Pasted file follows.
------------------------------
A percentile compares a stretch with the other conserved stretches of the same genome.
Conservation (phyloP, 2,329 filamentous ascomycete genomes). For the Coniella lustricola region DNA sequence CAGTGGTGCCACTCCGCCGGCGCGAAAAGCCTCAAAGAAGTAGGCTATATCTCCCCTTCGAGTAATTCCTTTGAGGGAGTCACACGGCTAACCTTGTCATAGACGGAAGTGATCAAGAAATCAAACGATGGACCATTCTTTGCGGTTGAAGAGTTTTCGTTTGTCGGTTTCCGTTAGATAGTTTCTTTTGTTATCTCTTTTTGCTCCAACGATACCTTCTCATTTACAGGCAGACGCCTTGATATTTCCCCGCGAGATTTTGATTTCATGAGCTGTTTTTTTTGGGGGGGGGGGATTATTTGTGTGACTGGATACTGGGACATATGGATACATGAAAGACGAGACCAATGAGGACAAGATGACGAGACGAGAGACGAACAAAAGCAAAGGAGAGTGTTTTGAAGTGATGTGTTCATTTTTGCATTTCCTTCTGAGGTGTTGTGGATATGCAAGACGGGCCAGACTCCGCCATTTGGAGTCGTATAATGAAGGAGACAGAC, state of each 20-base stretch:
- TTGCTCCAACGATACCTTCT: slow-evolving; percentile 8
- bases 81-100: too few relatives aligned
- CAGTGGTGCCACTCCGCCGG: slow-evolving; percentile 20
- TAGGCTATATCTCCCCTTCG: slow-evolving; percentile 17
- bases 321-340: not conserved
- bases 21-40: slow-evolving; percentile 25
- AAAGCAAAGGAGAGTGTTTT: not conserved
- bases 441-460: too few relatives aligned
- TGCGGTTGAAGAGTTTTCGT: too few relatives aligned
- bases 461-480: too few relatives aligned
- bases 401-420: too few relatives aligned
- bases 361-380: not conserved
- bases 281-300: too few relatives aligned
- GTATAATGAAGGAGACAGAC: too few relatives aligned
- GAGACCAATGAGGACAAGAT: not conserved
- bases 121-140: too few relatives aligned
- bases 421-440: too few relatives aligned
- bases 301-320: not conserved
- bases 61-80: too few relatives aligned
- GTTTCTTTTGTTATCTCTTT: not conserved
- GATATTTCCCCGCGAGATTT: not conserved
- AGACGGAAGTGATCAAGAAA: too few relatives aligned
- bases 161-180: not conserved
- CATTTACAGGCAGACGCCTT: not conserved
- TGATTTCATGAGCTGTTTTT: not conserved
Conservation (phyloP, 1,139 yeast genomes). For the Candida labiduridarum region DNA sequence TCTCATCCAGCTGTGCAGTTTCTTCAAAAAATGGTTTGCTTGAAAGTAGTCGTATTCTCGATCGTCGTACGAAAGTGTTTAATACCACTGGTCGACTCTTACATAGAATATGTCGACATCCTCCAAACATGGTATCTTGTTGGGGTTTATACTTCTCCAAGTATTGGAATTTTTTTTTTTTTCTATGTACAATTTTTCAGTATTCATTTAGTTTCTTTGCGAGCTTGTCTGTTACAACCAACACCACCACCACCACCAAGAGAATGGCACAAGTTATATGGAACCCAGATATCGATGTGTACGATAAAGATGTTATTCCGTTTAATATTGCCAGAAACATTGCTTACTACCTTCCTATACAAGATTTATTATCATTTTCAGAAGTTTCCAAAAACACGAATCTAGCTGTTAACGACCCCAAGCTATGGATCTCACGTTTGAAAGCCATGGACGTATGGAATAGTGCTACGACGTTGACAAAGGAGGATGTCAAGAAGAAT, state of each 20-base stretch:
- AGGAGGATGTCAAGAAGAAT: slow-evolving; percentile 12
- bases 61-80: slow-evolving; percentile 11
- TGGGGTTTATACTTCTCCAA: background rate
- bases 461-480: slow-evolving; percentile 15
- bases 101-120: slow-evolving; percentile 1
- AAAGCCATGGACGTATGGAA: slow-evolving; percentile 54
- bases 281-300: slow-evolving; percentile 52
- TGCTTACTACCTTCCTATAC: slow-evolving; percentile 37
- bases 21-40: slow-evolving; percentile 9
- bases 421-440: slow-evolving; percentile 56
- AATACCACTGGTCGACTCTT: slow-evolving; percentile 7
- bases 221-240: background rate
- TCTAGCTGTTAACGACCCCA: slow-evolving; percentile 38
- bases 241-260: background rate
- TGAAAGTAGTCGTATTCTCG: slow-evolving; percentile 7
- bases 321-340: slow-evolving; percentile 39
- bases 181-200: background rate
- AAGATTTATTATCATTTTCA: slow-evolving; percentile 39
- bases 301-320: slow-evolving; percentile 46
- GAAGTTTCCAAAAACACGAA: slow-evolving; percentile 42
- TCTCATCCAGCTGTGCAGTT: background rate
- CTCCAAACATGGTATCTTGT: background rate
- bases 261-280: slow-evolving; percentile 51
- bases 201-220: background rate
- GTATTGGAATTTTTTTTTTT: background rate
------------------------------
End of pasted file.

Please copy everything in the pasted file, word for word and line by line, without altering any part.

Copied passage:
A percentile compares a stretch with the other conserved stretches of the same genome.
Conservation (phyloP, 2,329 filamentous ascomycete genomes). For the Coniella lustricola region DNA sequence CAGTGGTGCCACTCCGCCGGCGCGAAAAGCCTCAAAGAAGTAGGCTATATCTCCCCTTCGAGTAATTCCTTTGAGGGAGTCACACGGCTAACCTTGTCATAGACGGAAGTGATCAAGAAATCAAACGATGGACCATTCTTTGCGGTTGAAGAGTTTTCGTTTGTCGGTTTCCGTTAGATAGTTTCTTTTGTTATCTCTTTTTGCTCCAACGATACCTTCTCATTTACAGGCAGACGCCTTGATATTTCCCCGCGAGATTTTGATTTCATGAGCTGTTTTTTTTGGGGGGGGGGGATTATTTGTGTGACTGGATACTGGGACATATGGATACATGAAAGACGAGACCAATGAGGACAAGATGACGAGACGAGAGACGAACAAAAGCAAAGGAGAGTGTTTTGAAGTGATGTGTTCATTTTTGCATTTCCTTCTGAGGTGTTGTGGATATGCAAGACGGGCCAGACTCCGCCATTTGGAGTCGTATAATGAAGGAGACAGAC, state of each 20-base stretch:
- TTGCTCCAACGATACCTTCT: slow-evolving; percentile 8
- bases 81-100: too few relatives aligned
- CAGTGGTGCCACTCCGCCGG: slow-evolving; percentile 20
- TAGGCTATATCTCCCCTTCG: slow-evolving; percentile 17
- bases 321-340: not conserved
- bases 21-40: slow-evolving; percentile 25
- AAAGCAAAGGAGAGTGTTTT: not conserved
- bases 441-460: too few relatives aligned
- TGCGGTTGAAGAGTTTTCGT: too few relatives aligned
- bases 461-480: too few relatives aligned
- bases 401-420: too few relatives aligned
- bases 361-380: not conserved
- bases 281-300: too few relatives aligned
- GTATAATGAAGGAGACAGAC: too few relatives aligned
- GAGACCAATGAGGACAAGAT: not conserved
- bases 121-140: too few relatives aligned
- bases 421-440: too few relatives aligned
- bases 301-320: not conserved
- bases 61-80: too few relatives aligned
- GTTTCTTTTGTTATCTCTTT: not conserved
- GATATTTCCCCGCGAGATTT: not conserved
- AGACGGAAGTGATCAAGAAA: too few relatives aligned
- bases 161-180: not conserved
- CATTTACAGGCAGACGCCTT: not conserved
- TGATTTCATGAGCTGTTTTT: not conserved
Conservation (phyloP, 1,139 yeast genomes). For the Candida labiduridarum region DNA sequence TCTCATCCAGCTGTGCAGTTTCTTCAAAAAATGGTTTGCTTGAAAGTAGTCGTATTCTCGATCGTCGTACGAAAGTGTTTAATACCACTGGTCGACTCTTACATAGAATATGTCGACATCCTCCAAACATGGTATCTTGTTGGGGTTTATACTTCTCCAAGTATTGGAATTTTTTTTTTTTTCTATGTACAATTTTTCAGTATTCATTTAGTTTCTTTGCGAGCTTGTCTGTTACAACCAACACCACCACCACCACCAAGAGAATGGCACAAGTTATATGGAACCCAGATATCGATGTGTACGATAAAGATGTTATTCCGTTTAATATTGCCAGAAACATTGCTTACTACCTTCCTATACAAGATTTATTATCATTTTCAGAAGTTTCCAAAAACACGAATCTAGCTGTTAACGACCCCAAGCTATGGATCTCACGTTTGAAAGCCATGGACGTATGGAATAGTGCTACGACGTTGACAAAGGAGGATGTCAAGAAGAAT, state of each 20-base stretch:
- AGGAGGATGTCAAGAAGAAT: slow-evolving; percentile 12
- bases 61-80: slow-evolving; percentile 11
- TGGGGTTTATACTTCTCCAA: background rate
- bases 461-480: slow-evolving; percentile 15
- bases 101-120: slow-evolving; percentile 1
- AAAGCCATGGACGTATGGAA: slow-evolving; percentile 54
- bases 281-300: slow-evolving; percentile 52
- TGCTTACTACCTTCCTATAC: slow-evolving; percentile 37
- bases 21-40: slow-evolving; percentile 9
- bases 421-440: slow-evolving; percentile 56
- AATACCACTGGTCGACTCTT: slow-evolving; percentile 7
- bases 221-240: background rate
- TCTAGCTGTTAACGACCCCA: slow-evolving; percentile 38
- bases 241-260: background rate
- TGAAAGTAGTCGTATTCTCG: slow-evolving; percentile 7
- bases 321-340: slow-evolving; percentile 39
- bases 181-200: background rate
- AAGATTTATTATCATTTTCA: slow-evolving; percentile 39
- bases 301-320: slow-evolving; percentile 46
- GAAGTTTCCAAAAACACGAA: slow-evolving; percentile 42
- TCTCATCCAGCTGTGCAGTT: background rate
- CTCCAAACATGGTATCTTGT: background rate
- bases 261-280: slow-evolving; percentile 51
- bases 201-220: background rate
- GTATTGGAATTTTTTTTTTT: background rate